The offer of 1.8 million free mānuka seedlings by Te Uru Rākau (Forestry New Zealand) in partnership with Mānuka Farming New Zealand has proved hugely popular with applications totaling 5.2 million seedlings.
Mānuka Farming New Zealand (MFNZ) General Manager Stephen Lee says they were overwhelmed by the huge interest for the seedlings. The initiative contributes to the Government’s One Billion Trees Programme.
“We had 1.8 million mānuka trees available, which would cover about 1,635 hectares in plantings across New Zealand. Within a week we had 70 applications, totaling 3.6 million seedlings, and covering around 2,841 hectares.
“We now have a big huge task ahead of assessing potential plantations from Northland to Te Anau.”
Mr Lee said the first step is to assess the applications, followed by a series of site assessments to those selected based on size, suitability for planting, and availability of suitable mānuka stock for that location.
Te Uru Rākau has contracted MFNZ to assess the suitability of sites for mānuka to be planted this winter, and to organise the delivery of seedlings to landowners. MFNZ can also help landowners in the establishment of their mānuka plantations.
Although there was no maximum limit on the size of potential plantation sites, ideally larger sites are more suitable as they produce higher quality mānuka honey. The largest land parcel application was 480 hectares with the smallest at 0.5 hectares.
Mr Lee said a condition of the offer is landowners must be ready and committed to planting the mānuka seedlings in 2018.
“Ideally the land is already free of weeds and pests as this will enable planting to take place between July and September 2018,” Mr Lee said.
Although the seedlings are free, landowners are required to cover the costs of packing and dispatching the seedlings from the nursery, site preparation, including pest and weed control, fencing if required, planting costs and ongoing post-plant monitoring.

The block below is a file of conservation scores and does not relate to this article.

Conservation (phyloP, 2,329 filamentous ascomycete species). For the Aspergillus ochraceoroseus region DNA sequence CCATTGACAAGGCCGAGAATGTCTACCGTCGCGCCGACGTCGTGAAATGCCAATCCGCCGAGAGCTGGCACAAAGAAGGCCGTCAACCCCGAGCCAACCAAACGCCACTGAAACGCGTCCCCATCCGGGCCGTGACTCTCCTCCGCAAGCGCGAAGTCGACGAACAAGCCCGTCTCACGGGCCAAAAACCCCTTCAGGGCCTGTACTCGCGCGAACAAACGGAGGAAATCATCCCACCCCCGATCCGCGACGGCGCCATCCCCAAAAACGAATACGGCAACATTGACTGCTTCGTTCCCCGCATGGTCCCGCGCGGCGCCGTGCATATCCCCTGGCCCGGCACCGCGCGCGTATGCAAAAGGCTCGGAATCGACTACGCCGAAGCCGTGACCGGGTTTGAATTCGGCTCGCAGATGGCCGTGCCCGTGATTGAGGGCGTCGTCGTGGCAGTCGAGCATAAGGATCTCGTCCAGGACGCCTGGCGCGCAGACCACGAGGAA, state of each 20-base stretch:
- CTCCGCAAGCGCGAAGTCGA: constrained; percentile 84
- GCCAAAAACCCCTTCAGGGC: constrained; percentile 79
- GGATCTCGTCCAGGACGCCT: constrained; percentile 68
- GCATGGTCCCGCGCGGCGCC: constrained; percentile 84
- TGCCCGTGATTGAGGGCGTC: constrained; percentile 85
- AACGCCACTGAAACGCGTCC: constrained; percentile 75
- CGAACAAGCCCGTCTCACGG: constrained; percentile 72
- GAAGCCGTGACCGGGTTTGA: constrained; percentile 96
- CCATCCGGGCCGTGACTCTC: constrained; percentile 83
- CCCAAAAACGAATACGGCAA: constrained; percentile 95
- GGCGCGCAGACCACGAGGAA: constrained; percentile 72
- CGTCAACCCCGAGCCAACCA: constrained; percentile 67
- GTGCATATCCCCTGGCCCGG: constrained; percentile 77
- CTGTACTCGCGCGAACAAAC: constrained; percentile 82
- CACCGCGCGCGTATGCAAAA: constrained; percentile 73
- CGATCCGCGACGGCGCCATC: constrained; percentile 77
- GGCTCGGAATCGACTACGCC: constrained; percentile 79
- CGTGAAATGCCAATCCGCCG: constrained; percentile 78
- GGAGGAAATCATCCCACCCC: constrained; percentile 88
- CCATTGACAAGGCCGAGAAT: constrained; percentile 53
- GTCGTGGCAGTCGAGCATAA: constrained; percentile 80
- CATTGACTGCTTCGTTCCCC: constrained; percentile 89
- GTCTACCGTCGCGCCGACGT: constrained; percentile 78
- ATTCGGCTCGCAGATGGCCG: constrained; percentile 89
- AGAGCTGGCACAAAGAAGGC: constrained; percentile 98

“MFNZ will be available to provide wrap-around services, including advice, co-ordination and management of planting to ensure greater growing success,” Mr Lee said.
“We have a large range of developed, tested and trialed high performance mānuka varieties designed and tailored for specific regions, as well as eco-sourced varieties suitable for planting at or near their source.”
Mr Lee said the final decisions on which landowners will be offered mānuka will take a couple of weeks.
Those that miss out will get the opportunity to purchase high grade mānuka seedlings for planting in 2019. The sale season for orders is now open and closes at the end of August.
Landowners not participating in this initiative can apply for funding through MPI programmes such as the Erosion Control Funding Programme.
MFNZ will also work with relevant councils and government agencies to help facilitate investment that could be available to landowners for planting.
Julie Collins, Head of Te Uru Rākau, says the offer 1.8 million mānuka seedlings has been a huge success in identifying new plantation potential across New Zealand.
“We are thrilled with the strong interest by landowners keen to plant mānuka,” says Ms Collins.
“We now want to ensure we all get the very best possible outcomes, by ensuring the right mānuka seedlings are matched to the land. MFNZ has experience and expertise in this area.”